From the Intercept, Extreme Vetting is Taking Shape:
"ICE’s hope is that this privately developed software will help go far beyond matters of legality to matters of the heart. The system must “determine and evaluate an applicant’s probability of becoming a positively contributing member of society, as well as their ability to contribute to national interests” and predict “whether an applicant intends to commit criminal or terrorist acts after entering the United States.” …
"The initiative appears to be chiefly aimed at what ICE calls “nonimmigrants,” a term for foreign nationals seeking “temporary entry to the United States for a specific purpose.” Interested contractors were told their system must be capable of scraping not only “data in various law enforcement databases” and “other government agency computer systems” (including FALCON, an immigration database created by Palantir) but will extensively exploit anything that can be found on the public internet. ….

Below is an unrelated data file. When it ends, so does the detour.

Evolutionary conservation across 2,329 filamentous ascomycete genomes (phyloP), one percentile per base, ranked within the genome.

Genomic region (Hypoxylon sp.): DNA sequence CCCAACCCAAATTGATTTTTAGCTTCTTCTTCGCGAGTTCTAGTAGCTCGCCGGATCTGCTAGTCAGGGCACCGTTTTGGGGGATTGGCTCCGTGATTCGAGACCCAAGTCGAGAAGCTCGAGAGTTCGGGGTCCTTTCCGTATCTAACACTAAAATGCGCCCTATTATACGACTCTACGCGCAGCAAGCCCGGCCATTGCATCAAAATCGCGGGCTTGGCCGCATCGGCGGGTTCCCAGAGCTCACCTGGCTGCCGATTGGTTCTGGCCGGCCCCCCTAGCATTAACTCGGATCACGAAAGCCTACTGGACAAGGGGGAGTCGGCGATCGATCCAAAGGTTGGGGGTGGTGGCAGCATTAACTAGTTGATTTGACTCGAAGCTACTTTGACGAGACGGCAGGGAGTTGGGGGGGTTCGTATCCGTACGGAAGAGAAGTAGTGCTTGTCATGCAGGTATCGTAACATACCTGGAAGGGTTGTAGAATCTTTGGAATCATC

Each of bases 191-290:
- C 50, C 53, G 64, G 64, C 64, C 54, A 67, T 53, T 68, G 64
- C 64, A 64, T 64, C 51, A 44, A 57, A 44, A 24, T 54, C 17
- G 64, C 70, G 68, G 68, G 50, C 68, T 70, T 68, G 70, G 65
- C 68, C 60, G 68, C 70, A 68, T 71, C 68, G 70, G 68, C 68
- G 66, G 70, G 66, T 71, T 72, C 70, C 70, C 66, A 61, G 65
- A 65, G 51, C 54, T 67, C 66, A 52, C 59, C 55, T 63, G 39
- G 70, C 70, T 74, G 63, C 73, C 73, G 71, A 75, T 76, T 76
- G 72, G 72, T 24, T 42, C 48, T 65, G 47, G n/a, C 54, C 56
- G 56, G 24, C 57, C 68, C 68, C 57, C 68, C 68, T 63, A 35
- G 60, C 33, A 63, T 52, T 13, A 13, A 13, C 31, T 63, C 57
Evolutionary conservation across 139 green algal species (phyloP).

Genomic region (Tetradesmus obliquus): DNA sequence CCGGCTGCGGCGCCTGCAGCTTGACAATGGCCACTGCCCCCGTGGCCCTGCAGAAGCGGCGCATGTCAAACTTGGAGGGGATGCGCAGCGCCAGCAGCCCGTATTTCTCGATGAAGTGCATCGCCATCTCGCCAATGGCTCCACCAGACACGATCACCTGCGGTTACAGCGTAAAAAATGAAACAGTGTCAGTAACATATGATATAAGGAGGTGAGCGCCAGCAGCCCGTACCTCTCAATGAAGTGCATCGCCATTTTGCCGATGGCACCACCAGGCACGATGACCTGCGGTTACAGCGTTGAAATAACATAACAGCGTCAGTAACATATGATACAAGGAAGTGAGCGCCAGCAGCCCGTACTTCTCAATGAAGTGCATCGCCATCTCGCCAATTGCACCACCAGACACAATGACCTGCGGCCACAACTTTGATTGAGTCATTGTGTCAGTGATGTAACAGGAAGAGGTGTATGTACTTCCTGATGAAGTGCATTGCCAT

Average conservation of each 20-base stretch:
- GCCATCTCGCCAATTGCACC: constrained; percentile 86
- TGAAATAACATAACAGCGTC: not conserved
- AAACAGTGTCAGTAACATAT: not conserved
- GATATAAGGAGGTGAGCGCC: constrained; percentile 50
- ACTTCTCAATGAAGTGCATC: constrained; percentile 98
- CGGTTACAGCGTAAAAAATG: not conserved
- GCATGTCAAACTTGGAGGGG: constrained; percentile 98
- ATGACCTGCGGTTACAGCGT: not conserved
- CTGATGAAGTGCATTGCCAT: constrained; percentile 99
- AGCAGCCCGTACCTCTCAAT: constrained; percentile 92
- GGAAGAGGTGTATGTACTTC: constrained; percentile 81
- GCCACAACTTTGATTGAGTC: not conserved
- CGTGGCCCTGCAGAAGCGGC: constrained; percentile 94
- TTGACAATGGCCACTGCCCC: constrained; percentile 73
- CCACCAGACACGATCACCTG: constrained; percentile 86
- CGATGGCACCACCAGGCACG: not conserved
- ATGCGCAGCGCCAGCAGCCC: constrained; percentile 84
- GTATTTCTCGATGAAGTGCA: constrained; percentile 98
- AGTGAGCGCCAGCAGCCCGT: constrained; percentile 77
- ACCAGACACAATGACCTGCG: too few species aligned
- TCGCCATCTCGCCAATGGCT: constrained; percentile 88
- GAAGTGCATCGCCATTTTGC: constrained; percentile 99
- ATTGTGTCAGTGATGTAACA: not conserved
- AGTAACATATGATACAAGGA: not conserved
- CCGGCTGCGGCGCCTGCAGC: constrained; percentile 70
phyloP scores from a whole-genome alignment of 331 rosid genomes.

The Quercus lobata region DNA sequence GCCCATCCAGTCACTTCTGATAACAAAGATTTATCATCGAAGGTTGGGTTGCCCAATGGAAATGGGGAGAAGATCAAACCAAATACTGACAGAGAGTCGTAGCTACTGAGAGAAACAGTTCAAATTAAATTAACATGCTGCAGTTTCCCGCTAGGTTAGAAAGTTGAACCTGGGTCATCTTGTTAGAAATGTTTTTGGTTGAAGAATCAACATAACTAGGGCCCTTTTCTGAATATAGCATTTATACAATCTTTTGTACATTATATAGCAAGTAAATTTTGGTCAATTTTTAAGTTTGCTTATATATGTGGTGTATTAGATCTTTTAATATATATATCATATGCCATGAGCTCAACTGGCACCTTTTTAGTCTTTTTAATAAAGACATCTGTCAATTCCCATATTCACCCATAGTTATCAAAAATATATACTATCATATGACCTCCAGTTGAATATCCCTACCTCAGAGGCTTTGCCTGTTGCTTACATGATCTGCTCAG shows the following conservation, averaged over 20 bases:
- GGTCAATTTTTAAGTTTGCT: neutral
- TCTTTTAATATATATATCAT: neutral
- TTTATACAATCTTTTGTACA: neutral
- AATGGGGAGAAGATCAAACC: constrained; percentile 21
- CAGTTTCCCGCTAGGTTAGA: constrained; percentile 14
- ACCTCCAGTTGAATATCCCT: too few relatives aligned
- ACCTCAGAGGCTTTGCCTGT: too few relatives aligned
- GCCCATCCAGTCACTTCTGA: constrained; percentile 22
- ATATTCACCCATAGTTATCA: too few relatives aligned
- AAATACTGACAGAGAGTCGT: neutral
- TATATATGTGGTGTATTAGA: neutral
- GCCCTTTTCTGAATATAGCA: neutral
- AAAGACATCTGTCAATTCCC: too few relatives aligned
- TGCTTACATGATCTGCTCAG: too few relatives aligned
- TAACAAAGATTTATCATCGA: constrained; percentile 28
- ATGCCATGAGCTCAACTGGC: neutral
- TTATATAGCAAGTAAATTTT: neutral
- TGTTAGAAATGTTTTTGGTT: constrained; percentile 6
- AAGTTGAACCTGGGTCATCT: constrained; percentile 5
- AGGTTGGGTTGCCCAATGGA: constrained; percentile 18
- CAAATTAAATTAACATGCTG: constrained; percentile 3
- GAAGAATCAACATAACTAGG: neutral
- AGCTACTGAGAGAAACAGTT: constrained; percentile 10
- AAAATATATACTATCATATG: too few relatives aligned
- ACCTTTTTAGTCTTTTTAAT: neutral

"while the FBI has been tripped up when attempting similar data-mining operations against American citizens, an operation focused on non-citizens would be less likely to face such obstacles [from the ACLU]."
The vague language here - who defines whether someone's a contributing member to society, etc. - is particularly worrying. It also seems technically challenging - how do you know if a person in database A is the same person as in database B (e.g., Jose Martinez vs. Jose S. Martinez). Linking on individuals without error strikes me as a hard problem. In other words, if the linking is error-prone, individuals would suffer repercussions they don’t deserve, with little recourse (“computer says no”).
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